Carly Fiorina Says Conservative Policies Help Women More than Liberal Ones

At a Washington speech on Thursday night, the former Hewlett-Packard CEO and Republican presidential candidate will say the U.S. needs to help women advance.

Republican Iowa Senator Joni Ernst Hosts 1st Annual Roast And Ride

Carly Fiorina, former chairman and chief executive officer of Hewlett-Packard Co. and 2016 U.S. presidential candidate, speaks during the inaugural Roast and Ride in Boone, Iowa, U.S., on Saturday, June 6, 2015. Senator Joni Ernst, a Republican from Iowa, hosted the inaugural Roast and Ride event which featured a 38-mile ride from a Des Moines Harley Davidson dealership to the Central Iowa Expo where seven current and potential Republican presidential candidates are expected to participate. Photographer: Daniel Acker/Bloomberg

Photographer: Daniel Acker

In a Thursday evening speech in Washington, Republican presidential candidate Carly Fiorina will weigh in on the status of women and suggest that conservative policies are the best suited to help them succeed in life.  

The former Hewlett-Packard CEO will cite her personal history, describe being called a “bimbo” during her tenure at AT&T, and hearing suggestions that she was a stripper as she worked her way toward becoming the first CEO of a Fortune 100 company, according to a text of that the campaign sent to reporters. The speech will focus on her assertion that the U.S. underutilizes women’s talent, can benefit by empowering them, and must provide them more opportunity.

“Here in this country, where women have more opportunities than anywhere else on Earth, we still can make our country a better place by fully tapping the potential of every woman,” the speech says.

The solutions she’ll proffer include a number of conservative proposals that she often advocates, including increasing school choice, simplifying the tax code, rolling back regulations, and reforming entitlements.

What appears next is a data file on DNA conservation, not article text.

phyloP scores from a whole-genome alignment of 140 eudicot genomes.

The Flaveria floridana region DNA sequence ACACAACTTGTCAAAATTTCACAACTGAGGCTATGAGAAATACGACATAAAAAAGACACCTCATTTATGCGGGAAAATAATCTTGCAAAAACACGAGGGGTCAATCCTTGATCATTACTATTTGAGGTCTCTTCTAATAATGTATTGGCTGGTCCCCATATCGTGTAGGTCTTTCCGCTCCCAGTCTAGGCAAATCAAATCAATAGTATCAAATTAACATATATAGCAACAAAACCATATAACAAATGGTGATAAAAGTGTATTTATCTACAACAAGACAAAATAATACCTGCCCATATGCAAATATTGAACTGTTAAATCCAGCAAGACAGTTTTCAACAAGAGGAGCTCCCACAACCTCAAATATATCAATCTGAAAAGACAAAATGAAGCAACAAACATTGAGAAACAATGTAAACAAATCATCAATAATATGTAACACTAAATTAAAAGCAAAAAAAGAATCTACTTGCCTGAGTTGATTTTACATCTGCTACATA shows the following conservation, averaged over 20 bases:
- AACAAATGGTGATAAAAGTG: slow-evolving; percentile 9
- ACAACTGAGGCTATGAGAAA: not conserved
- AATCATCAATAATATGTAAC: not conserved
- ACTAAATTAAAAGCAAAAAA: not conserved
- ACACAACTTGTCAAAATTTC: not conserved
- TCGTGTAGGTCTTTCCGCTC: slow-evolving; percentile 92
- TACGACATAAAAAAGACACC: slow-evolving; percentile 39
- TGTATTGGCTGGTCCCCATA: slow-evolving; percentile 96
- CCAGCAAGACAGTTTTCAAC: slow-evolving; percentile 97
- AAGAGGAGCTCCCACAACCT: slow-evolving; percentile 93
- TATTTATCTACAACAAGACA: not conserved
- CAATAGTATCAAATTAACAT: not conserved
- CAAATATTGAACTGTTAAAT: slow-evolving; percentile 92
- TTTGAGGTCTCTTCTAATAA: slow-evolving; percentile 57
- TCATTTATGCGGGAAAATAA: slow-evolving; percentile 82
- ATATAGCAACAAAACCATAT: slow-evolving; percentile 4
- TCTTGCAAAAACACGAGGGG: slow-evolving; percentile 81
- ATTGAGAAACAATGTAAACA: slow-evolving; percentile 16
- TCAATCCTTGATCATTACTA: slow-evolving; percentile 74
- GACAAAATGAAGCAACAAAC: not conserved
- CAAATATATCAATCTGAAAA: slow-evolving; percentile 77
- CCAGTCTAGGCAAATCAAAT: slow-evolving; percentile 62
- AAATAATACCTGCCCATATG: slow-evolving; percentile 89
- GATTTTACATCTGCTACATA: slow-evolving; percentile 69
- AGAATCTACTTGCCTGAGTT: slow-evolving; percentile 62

“If you are a single mom on food stamps and you and your children are depending on them, these programs make it so difficult to strive for more,” the speech says. “It means going back to the welfare office ashamed and wondering whether you still qualify for benefits and can afford to buy diapers for your baby.”

Fiorina, who opposes most abortion rights, will also call for birth control to be available over-the-counter and for an end to seniority systems in federal government employment.

In its current form, the speech also contained one notable omission: Hillary Clinton. Fiorina has often attacked the Democratic front-runner, although she insists the attacks are not based in the fact that both she and the former secretary of state are the only women seeking their party’s nomination.

Fiorina will, however, take on the left more broadly, blaming its policies for the number of women in poverty and saying that Democrats have made feminism “a left-leaning political ideology where women are pitted against men and used as a political weapon to win elections.” She will instead define a feminist as “a woman who lives the life she chooses.”

“This is the first major speech of this campaign season by a Republican or a Democrat on the state of women in America,” Fiorina said Thursday afternoon on a conference call with reporters. “I’m pleased to be able to begin the conversation.”

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